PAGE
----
Re: [xsl] XSLT repetition constructs

Subject: Re: [xsl] XSLT repetition constructs
From: "Liam R. E. Quin liam@xxxxxxxxxxxxxxxx" <xsl-list-service@xxxxxxxxxxxxxxxxxxxxxx>
Date: Tue, 5 Mar 2019 19:42:37 -0000
On Tue, 2019-03-05 at 09:57 +0000, Mukul Gandhi gandhi.mukul@xxxxxxxxx
> Hi all,
>     I've written a document explaining different XSLT repetition
> constructs. Its available at,
> Any comments, corrections to this document are welcome.

i prefer to suggest to people, when introducing them to XSLT, that an
XSLT transformation, or stylesheet, represents a mapping from one set
of trees to another. A construct like for-each is not actually a loop
in the imperative programming sense; rather, it specifies how to map a
sequence into another sequence. For example, in general, for-each could
be evaluated in any order or even in parallel.

Some people prefer to gloss over this and consider it an advanced

The statement that it's easier touse iterate than to construct an XPath
expression surprised me a little, but i suppose it's very subjective.

Here's a short XSLT 1 example that also works: (more comments follow

<xsl:stylesheet xmlns:xsl="";
    <xsl:output method="xml" indent="yes"/>

    <xsl:template match="root">
                select="val[not(. = 0) and not(preceding-sibling::val =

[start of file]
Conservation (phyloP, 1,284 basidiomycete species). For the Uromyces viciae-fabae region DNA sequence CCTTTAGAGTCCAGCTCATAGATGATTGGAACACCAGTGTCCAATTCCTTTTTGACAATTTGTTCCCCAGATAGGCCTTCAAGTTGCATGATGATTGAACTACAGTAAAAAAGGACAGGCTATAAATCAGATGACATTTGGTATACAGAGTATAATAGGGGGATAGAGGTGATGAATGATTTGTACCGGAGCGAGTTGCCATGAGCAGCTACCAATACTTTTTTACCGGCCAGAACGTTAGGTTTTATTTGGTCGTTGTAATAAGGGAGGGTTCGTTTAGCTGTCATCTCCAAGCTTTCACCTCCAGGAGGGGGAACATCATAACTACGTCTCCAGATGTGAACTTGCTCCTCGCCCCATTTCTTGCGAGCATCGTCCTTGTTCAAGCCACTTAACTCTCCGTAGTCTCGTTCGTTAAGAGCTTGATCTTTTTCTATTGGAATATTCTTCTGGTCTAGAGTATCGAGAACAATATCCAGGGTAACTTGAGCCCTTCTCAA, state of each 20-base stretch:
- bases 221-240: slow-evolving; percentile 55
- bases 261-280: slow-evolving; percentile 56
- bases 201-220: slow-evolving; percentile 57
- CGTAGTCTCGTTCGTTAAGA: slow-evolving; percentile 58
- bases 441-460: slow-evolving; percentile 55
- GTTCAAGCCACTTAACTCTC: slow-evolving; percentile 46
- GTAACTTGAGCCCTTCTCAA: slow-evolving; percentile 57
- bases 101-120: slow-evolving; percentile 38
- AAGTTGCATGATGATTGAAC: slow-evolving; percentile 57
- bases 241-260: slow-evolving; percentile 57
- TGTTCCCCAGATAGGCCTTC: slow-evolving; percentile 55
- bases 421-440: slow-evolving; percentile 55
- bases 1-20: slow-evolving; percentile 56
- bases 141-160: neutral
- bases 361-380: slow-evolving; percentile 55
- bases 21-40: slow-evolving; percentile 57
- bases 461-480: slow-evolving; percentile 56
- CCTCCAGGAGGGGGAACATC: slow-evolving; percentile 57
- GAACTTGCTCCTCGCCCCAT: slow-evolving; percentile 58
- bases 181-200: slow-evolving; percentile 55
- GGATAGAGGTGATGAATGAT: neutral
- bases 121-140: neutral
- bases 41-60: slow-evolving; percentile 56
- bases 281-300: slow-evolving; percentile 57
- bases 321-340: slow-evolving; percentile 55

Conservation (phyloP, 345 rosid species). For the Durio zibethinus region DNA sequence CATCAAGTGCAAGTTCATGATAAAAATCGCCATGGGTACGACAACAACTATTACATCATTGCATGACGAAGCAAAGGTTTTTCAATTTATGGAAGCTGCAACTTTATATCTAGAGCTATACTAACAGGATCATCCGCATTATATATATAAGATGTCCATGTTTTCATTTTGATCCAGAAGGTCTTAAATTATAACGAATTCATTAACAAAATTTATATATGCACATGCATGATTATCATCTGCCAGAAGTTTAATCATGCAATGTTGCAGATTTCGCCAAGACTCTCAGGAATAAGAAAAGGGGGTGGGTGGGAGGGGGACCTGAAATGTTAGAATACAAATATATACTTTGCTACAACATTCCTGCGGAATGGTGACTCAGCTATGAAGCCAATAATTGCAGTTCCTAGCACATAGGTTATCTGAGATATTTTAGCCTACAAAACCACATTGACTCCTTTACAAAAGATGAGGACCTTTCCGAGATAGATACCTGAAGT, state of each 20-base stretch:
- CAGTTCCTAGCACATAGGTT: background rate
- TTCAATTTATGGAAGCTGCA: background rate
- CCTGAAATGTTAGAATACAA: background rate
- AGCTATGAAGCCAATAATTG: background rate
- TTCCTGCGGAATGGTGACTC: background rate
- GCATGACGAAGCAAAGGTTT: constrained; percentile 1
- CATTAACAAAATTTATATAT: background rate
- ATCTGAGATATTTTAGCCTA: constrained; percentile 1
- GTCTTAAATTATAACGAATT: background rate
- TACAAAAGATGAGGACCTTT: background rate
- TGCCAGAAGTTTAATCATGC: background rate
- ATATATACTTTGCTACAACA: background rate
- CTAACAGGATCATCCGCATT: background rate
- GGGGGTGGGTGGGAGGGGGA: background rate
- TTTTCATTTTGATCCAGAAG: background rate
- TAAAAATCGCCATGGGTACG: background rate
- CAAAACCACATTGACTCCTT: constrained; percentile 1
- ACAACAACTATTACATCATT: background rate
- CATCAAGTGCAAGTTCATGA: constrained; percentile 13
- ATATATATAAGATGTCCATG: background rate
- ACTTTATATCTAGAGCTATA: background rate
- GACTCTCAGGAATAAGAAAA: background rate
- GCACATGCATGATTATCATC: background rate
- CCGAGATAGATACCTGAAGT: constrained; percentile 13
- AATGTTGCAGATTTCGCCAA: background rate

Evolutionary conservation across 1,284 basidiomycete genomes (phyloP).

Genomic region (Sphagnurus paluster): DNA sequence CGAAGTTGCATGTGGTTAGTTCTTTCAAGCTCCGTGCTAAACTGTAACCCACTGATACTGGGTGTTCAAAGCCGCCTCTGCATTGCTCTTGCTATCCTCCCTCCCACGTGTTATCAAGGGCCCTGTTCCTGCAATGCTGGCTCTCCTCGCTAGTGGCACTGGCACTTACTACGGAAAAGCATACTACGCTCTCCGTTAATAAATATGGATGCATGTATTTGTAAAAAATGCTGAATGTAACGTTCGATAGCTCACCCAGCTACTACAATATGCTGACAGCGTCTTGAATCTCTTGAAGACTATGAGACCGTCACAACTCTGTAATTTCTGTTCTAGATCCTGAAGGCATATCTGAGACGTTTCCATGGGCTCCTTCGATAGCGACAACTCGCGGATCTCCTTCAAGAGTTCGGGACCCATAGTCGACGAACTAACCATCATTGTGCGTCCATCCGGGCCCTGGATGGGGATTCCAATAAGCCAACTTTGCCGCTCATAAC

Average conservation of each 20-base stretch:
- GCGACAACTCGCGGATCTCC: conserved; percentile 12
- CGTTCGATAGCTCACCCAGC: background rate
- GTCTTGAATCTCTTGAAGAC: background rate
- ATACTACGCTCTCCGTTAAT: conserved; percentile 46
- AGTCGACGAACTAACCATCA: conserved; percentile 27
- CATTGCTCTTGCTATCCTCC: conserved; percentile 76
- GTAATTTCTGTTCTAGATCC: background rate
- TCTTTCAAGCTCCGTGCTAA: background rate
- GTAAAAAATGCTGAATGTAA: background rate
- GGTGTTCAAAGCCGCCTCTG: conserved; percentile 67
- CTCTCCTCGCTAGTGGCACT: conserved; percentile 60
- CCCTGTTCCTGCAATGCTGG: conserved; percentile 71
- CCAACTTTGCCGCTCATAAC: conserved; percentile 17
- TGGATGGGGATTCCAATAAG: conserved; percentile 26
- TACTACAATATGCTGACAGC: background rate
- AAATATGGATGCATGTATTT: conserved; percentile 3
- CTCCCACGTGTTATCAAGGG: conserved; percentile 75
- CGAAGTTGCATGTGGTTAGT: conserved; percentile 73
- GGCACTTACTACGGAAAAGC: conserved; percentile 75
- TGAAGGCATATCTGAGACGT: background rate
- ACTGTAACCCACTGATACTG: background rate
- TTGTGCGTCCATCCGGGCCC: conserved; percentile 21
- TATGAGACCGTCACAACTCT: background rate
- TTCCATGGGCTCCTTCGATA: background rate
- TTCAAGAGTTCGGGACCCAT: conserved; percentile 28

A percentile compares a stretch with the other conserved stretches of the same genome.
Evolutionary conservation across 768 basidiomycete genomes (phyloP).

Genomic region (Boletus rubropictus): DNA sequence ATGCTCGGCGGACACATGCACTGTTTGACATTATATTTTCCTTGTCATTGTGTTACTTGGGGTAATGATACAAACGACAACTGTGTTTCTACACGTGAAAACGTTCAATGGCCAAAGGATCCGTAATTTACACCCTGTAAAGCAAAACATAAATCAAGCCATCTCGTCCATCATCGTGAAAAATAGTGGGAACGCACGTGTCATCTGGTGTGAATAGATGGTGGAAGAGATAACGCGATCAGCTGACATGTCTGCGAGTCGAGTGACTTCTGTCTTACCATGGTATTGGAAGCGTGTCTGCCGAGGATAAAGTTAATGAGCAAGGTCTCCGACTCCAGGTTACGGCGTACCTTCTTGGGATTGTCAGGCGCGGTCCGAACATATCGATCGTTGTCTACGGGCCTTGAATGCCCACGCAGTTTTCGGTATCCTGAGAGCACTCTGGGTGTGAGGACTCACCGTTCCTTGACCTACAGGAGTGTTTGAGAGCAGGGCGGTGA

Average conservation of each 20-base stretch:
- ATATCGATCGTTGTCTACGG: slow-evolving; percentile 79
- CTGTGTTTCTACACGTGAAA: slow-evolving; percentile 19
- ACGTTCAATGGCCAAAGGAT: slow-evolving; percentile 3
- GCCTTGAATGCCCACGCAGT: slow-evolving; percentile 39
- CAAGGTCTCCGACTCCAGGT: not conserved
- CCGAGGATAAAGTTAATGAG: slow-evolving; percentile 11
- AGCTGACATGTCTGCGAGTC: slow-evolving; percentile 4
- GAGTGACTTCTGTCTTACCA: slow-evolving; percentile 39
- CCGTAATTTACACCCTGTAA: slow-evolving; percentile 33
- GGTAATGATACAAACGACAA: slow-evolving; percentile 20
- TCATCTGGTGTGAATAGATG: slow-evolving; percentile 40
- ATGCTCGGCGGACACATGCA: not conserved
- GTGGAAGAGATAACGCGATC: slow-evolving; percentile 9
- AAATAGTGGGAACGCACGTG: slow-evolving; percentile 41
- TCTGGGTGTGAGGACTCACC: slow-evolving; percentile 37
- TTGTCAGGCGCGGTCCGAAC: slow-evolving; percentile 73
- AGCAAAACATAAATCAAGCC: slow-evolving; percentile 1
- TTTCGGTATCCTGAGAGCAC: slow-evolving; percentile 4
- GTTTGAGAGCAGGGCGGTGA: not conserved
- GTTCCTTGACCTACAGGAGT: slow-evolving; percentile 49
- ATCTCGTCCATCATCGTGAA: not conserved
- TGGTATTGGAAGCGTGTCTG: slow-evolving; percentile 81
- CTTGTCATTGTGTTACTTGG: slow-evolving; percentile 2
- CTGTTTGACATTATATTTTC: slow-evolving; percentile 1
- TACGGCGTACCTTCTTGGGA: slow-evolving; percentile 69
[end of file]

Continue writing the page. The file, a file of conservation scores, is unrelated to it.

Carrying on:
0)]" />

    <xsl:template match="val">
        <xsl:copy-of select="." />

You could also use the XPath expression as the match expression for
val, and have an empty template for val to transform unwanted val
elements into the empty sequence and make them vanish :)

I added xsl:strip-space to make the intent clearer, too: (even more
comments follow!)

<xsl:stylesheet xmlns:xsl="";

    <xsl:output indent="yes" />
    <xsl:strip-space elements="root val" />

    <xsl:template match="root">
            <xsl:apply-templates />

        match="val[not(. = 0) and not(preceding-sibling::val = 0)]" >
        <xsl:copy-of select="." />

    <xsl:template match="val"></xsl:template>

Now, your goal was to illustrate xsl:iterate, but is the reason you
think of a recursive template before you think of using the preceding-
sibling axis that you think of for-each as a loop construct? If so,
xsl:iterate will probably enforce that way of thinking and lead you
further astray.

Starting with apply-templates and match patterns often makes for
something easier to extend and maintain as the stylesheet gets larger,
rather than recursive named tmplates. I donbt have enough experience
with using xs:iterate in larger stylesheets, but suspect it comes in
use most productively when youbre processing something and donbt want
to (or canbt) change other templates.


Liam Quin,
Available for XML/Document/Information Architecture/XSLT/
XSL/XQuery/Web/Text Processing/A11Y training, work & consulting.
Web slave for vintage clipart

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